My first Castile Soap - Did I miss Something?

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aharonys

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Hi I made Castile Soap from

100% Olive Oil (extra virgin, quite old but stored in dark cool and air tight containter)

28% Lye Concentration (33% water)

Cold Process, mixed with hand blender at ~50c, got a trace (quite thick) after ~10 min.

I took it out from the mold after 60 hours.

I have a thick white layer on the sides (not exposed to air) and on the upper side (which expose to air)

Here are the pictures.

Is that normal?
any recommendation for changes for the next batch?

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Viore

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It looks to me like your soap tried to gel and it didn't reach the edges. I'll let the experts weigh in on this though.
 

Cindy2428

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Yep, that's gel. Well done with a hand mixer. Did you zap test?
 

aharonys

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Yep, that's gel. Well done with a hand mixer. Did you zap test?
yes, no zap at all.

(I used hand blender, not hand mixer)

Why do u think it is gel?

Does this soap block looks ok for you?

(going to sleep, will come back tomorrow)
 
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Cindy2428

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Carolyn is right - you've achieved partial gel; that translucent ring in the center of your soap. As it goes through the saponification process, your soap naturally heats up.

Partial gel has never bothered me - some people refrigerate to prevent gel, others encourage full gel by heating in the oven, placing a heating pad underneath.

Your soap is fine. Now you have to wait - Castile is at it's best 9-12 months. For many this is a New Years project.
 

faerytech

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Interesting! I'm just about to make my first batch of castille soaps and I had no idea you needed to wait 9-12 months... wow, that's a bit disappointing! What is the difference between liquid castile soap and solid castile soap?
 

Steve85569

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Houston, we have gel!

That is gel. If you have never seen gel before you have now! Nothing wrong with it at all unless you don't like the looks of it ( purely cosmetic well mostly ..)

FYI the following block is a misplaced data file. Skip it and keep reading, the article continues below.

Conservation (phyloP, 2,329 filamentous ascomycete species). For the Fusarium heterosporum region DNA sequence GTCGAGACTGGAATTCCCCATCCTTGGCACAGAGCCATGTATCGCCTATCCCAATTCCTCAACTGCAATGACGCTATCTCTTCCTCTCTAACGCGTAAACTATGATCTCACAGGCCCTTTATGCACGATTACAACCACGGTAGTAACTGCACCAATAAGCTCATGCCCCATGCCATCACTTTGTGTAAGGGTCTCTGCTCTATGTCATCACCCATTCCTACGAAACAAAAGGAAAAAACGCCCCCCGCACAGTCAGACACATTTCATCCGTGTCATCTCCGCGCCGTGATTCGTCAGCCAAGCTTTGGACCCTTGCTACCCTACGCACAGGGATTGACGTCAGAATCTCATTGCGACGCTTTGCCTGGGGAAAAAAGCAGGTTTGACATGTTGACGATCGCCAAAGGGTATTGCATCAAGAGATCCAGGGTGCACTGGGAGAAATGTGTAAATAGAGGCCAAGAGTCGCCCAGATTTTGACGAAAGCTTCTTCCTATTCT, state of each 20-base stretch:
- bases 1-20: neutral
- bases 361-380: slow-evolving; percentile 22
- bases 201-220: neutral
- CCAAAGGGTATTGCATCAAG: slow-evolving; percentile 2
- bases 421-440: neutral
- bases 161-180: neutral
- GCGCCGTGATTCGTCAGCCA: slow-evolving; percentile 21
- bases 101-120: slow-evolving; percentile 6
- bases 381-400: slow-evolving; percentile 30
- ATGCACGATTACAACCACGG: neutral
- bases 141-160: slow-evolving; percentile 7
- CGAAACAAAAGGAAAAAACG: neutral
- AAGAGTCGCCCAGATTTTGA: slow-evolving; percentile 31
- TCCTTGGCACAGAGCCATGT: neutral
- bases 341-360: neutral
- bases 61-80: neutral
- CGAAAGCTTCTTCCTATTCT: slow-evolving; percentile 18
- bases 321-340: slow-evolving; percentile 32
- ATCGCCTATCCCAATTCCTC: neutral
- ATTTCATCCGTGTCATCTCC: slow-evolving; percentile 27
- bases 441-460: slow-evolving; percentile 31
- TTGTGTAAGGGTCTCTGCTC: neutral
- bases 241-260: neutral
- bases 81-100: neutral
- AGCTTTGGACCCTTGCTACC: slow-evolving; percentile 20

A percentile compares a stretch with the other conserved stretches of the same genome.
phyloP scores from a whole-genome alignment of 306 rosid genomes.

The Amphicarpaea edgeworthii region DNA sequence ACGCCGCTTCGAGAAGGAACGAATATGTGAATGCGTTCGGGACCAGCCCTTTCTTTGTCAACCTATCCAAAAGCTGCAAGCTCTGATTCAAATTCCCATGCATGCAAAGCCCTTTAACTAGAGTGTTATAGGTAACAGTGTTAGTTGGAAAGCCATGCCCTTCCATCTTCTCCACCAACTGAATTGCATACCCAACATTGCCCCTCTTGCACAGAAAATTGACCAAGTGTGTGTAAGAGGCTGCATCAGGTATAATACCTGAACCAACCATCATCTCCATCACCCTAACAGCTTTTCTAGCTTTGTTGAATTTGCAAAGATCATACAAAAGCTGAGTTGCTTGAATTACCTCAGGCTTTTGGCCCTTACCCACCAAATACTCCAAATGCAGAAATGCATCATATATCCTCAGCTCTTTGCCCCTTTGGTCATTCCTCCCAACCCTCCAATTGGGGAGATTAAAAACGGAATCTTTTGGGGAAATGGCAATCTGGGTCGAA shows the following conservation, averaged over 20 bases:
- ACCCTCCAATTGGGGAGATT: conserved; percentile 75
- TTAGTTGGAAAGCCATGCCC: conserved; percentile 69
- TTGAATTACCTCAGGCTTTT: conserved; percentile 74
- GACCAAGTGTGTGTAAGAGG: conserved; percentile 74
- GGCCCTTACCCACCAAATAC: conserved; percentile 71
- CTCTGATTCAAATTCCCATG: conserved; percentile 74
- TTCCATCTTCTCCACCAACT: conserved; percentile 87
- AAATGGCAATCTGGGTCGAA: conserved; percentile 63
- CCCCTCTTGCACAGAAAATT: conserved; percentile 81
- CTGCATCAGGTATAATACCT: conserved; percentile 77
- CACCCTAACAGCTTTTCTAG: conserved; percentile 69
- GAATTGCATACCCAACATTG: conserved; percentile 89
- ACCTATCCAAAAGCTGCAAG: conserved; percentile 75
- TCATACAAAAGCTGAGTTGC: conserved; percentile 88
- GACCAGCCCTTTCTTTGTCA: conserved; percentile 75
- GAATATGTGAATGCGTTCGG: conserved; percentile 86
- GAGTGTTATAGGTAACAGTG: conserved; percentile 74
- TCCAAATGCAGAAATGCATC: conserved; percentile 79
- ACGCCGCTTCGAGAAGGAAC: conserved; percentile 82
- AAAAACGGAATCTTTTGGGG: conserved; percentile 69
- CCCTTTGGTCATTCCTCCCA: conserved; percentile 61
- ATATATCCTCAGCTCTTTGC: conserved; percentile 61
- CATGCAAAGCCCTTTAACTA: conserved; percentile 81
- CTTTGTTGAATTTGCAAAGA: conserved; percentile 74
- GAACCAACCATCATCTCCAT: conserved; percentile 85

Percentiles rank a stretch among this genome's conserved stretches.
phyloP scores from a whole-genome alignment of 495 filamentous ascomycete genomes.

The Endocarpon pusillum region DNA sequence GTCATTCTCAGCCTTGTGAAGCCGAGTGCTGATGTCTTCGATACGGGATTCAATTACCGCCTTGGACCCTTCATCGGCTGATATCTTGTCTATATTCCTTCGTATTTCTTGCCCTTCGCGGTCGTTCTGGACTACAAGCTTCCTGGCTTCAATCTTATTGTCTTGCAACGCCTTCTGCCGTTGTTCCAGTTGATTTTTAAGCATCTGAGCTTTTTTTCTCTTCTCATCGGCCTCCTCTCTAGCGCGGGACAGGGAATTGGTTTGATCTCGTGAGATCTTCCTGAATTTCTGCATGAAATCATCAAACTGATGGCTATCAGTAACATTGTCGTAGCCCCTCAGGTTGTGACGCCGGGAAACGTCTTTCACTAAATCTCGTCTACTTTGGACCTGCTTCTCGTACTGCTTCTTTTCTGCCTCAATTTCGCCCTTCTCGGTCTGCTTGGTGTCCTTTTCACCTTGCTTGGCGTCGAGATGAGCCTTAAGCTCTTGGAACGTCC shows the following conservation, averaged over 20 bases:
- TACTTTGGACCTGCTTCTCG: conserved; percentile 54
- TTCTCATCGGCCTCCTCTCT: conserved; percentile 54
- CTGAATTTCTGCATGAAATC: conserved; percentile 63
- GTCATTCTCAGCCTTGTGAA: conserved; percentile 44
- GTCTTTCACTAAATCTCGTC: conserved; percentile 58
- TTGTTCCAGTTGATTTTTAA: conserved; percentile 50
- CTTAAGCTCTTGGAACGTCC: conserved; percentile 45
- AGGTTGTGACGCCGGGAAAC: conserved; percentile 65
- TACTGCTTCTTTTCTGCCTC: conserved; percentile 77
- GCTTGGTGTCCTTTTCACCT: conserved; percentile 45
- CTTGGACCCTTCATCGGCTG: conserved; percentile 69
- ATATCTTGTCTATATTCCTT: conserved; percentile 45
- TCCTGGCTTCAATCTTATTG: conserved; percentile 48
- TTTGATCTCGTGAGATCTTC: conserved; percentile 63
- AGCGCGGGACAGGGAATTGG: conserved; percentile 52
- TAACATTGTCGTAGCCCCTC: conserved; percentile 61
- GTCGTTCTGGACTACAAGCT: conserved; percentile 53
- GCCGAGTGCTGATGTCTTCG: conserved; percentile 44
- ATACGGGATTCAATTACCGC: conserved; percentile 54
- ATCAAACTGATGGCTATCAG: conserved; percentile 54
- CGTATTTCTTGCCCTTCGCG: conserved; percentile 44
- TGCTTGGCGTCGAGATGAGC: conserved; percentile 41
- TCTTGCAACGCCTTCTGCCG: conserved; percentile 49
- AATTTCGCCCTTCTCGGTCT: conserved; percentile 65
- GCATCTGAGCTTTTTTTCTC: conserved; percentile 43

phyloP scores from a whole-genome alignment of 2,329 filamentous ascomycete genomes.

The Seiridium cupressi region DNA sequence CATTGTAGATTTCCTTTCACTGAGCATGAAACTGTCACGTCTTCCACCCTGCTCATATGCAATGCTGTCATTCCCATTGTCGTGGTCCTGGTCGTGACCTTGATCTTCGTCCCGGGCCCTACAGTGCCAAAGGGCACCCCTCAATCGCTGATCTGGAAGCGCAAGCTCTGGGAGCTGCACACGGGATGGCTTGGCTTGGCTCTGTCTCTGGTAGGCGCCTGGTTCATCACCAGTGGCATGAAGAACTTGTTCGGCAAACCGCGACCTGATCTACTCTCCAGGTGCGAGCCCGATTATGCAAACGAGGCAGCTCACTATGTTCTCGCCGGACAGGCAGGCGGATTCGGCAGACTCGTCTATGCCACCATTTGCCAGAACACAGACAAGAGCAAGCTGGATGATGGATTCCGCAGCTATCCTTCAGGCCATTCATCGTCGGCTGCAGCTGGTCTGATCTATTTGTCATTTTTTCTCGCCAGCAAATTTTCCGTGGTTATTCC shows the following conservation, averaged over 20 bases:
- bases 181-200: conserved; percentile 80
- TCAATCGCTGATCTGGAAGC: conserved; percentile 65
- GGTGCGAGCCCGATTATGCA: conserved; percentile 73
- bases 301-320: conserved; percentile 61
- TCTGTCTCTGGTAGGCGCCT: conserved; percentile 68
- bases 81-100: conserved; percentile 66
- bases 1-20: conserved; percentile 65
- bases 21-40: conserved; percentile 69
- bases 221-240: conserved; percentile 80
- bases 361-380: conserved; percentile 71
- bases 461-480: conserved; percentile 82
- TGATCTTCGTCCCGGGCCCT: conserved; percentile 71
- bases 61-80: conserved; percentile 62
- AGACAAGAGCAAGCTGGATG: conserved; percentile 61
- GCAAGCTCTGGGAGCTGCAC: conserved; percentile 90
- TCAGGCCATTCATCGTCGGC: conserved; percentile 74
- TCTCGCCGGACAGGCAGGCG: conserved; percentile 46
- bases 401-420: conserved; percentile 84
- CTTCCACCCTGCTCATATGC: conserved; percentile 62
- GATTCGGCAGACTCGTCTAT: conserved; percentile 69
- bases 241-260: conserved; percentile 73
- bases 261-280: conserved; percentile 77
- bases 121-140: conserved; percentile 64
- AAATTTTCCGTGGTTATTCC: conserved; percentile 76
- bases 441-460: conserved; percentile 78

The long wait is for the olive oil and the fatty acids produced in saponification to get the job done. Try a small slice in 1 month, 2 months etc and report back. It will be a good experiment for all and will leave a document trail of why the long wait.
 

The Efficacious Gentleman

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Interesting! I'm just about to make my first batch of castille soaps and I had no idea you needed to wait 9-12 months... wow, that's a bit disappointing! What is the difference between liquid castile soap and solid castile soap?


In fairness, you aren't planning on making a Castile - a Castile is just 100% olive oil, no other oils. That needs a long cure, or it can be very 'slimy' when used, like sticky snot! Not nice at all.

'Dr' Bonner is one of those who has propagated the idea of a Castile being any veggie recipe, but it just isn't so.
 

topofmurrayhill

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'Dr' Bonner is one of those who has propagated the idea of a Castile being any veggie recipe, but it just isn't so.
Indeed. And it just isn't so that castile soap can be made by any old method someone might feel like using. True castile is a fully boiled soap, not some CP or HP hobbyist simulation.

I guess you could go back to the Levant where castile originated as an HP soap. Not necessarily 100% olive oil though. Those Aleppo soapers liked to add a lauric oil for better lather, a type of recipe we know as bastile.
 

aharonys

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Houston, we have gel!

That is gel. If you have never seen gel before you have now! Nothing wrong with it at all unless you don't like the looks of it ( purely cosmetic well mostly ..)

The long wait is for the olive oil and the fatty acids produced in saponification to get the job done. Try a small slice in 1 month, 2 months etc and report back. It will be a good experiment for all and will leave a document trail of why the long wait.
I made 12 slices, and i will be glad to report. hope not to forget.

Does the gel make the soap behave different in any certain way? lets say i'm testing a slice with some gelled soap, will it damage the experiment?

thanks for all of your replies!
 

Steve85569

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The gel will not appreciably change the soap IMHO. Some others will disagree though and they are welcome to.
Gelling is used intentionally to be able to cut sooner, the soap still needs to cure the same as a not gelled or cooked soap.
 
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